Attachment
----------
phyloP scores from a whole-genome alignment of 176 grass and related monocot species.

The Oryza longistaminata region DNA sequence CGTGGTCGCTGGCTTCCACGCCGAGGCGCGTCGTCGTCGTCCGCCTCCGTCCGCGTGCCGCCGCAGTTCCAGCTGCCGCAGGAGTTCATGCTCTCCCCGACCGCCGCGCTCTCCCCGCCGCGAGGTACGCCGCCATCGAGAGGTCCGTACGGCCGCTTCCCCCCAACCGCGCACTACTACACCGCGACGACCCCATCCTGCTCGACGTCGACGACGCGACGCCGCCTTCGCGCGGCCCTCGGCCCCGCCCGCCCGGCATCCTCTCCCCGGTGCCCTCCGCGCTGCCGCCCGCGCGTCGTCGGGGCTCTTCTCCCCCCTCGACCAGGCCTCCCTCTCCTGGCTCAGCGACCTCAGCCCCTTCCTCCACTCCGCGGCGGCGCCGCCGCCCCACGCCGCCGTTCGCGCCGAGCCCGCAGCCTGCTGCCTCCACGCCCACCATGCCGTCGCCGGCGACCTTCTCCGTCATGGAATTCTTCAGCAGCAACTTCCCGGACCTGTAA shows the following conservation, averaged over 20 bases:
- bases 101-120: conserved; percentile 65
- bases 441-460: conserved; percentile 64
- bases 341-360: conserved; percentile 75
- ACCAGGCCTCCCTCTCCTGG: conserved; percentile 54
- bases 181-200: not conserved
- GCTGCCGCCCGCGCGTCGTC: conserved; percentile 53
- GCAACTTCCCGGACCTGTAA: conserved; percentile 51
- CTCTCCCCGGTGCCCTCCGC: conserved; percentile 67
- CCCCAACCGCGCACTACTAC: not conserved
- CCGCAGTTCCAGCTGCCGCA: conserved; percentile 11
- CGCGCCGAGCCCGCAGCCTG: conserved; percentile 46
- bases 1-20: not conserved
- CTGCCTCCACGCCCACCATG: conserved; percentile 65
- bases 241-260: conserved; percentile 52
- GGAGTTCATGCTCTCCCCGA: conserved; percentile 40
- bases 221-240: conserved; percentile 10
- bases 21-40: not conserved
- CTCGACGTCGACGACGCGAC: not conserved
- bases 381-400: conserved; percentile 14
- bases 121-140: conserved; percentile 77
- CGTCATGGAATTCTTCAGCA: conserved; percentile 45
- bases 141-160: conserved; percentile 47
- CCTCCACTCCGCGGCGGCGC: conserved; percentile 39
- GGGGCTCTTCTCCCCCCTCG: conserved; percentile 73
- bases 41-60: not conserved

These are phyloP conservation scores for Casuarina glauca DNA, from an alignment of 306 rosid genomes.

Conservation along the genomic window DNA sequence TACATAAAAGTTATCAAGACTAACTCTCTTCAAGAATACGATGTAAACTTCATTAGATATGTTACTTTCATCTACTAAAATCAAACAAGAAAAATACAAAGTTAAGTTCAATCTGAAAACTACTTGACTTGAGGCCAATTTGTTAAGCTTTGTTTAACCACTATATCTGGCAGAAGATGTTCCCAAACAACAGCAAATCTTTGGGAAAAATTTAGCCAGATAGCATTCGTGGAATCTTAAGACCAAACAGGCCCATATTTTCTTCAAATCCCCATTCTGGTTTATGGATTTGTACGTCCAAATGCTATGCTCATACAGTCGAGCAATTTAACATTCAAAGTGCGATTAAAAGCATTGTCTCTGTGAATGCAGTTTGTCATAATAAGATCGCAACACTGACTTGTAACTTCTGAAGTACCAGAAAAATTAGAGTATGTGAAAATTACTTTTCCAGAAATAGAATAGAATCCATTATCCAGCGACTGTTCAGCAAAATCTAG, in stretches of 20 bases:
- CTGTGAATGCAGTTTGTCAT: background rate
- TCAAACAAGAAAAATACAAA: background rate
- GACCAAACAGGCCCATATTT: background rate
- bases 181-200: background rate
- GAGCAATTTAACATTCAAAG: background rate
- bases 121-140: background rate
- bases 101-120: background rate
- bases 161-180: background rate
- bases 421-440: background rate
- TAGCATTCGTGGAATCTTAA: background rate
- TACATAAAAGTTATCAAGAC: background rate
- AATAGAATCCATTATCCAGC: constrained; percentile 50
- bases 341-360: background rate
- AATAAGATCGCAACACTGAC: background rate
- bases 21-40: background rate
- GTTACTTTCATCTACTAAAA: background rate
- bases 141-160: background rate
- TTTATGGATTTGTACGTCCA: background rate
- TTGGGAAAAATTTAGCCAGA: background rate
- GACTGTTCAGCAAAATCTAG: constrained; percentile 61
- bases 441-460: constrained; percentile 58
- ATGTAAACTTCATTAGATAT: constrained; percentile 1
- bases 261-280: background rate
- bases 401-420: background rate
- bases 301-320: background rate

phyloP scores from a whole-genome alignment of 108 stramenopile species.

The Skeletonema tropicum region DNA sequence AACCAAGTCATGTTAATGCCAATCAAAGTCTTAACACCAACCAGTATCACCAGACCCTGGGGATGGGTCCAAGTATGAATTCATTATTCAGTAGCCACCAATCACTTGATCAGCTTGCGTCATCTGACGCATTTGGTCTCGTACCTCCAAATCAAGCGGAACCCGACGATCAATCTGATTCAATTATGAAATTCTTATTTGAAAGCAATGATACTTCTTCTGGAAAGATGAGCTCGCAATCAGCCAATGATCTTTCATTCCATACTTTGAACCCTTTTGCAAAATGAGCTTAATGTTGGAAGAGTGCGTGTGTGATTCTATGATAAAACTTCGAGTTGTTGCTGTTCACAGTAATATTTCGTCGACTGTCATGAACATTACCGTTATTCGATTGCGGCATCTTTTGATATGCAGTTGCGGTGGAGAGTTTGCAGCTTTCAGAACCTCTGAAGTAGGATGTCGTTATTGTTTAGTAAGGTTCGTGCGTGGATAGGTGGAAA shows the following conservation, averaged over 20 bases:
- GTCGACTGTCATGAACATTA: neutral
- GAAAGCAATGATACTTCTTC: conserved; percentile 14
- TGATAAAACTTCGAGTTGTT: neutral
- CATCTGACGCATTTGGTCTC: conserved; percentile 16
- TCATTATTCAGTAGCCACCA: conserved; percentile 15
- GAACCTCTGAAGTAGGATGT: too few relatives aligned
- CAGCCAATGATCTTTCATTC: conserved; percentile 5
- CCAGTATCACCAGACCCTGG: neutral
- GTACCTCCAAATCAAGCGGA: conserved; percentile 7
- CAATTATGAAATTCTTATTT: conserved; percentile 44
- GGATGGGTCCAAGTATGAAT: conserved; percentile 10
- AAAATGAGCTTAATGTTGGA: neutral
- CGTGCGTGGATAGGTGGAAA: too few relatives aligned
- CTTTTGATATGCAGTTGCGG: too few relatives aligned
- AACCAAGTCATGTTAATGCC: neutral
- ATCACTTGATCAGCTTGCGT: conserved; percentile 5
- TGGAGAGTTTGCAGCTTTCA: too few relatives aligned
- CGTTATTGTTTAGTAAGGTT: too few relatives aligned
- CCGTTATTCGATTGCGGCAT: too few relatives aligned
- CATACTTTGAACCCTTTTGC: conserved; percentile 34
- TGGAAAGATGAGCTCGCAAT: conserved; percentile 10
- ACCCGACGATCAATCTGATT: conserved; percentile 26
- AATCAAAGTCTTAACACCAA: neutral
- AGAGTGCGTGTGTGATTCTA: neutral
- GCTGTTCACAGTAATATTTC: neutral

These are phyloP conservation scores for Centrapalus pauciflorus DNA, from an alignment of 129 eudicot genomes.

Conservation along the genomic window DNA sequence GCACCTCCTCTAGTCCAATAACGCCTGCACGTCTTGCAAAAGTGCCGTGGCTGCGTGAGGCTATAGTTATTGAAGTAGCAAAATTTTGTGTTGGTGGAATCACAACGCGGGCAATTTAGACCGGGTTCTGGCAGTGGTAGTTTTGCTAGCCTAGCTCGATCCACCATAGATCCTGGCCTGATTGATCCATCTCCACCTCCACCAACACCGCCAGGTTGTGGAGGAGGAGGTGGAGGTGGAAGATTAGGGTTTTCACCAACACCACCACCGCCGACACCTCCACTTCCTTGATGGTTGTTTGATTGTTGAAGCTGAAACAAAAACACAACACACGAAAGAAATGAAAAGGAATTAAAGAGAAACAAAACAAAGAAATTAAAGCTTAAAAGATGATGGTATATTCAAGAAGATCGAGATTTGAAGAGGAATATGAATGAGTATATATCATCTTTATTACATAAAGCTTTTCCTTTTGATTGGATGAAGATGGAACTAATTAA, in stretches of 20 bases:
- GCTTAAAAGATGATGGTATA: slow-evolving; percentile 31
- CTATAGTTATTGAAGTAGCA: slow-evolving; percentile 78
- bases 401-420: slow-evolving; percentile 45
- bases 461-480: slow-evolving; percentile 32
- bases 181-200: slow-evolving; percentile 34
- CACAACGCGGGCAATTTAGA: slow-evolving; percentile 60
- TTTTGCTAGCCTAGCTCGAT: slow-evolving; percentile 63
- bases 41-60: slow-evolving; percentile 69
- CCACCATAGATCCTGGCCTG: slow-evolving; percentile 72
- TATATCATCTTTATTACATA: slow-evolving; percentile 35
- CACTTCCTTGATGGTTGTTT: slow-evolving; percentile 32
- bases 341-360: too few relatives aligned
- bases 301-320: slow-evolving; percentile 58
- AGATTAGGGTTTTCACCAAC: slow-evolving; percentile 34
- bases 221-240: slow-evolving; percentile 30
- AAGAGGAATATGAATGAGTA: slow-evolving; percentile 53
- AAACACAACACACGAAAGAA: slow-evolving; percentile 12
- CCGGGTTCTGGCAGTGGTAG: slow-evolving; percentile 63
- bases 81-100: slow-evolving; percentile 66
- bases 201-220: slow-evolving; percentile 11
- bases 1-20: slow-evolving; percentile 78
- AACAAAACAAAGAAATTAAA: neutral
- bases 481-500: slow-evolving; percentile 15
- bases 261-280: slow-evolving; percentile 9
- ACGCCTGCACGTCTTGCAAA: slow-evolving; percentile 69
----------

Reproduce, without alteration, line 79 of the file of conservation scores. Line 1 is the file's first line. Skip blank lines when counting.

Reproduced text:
- AATCAAAGTCTTAACACCAA: neutral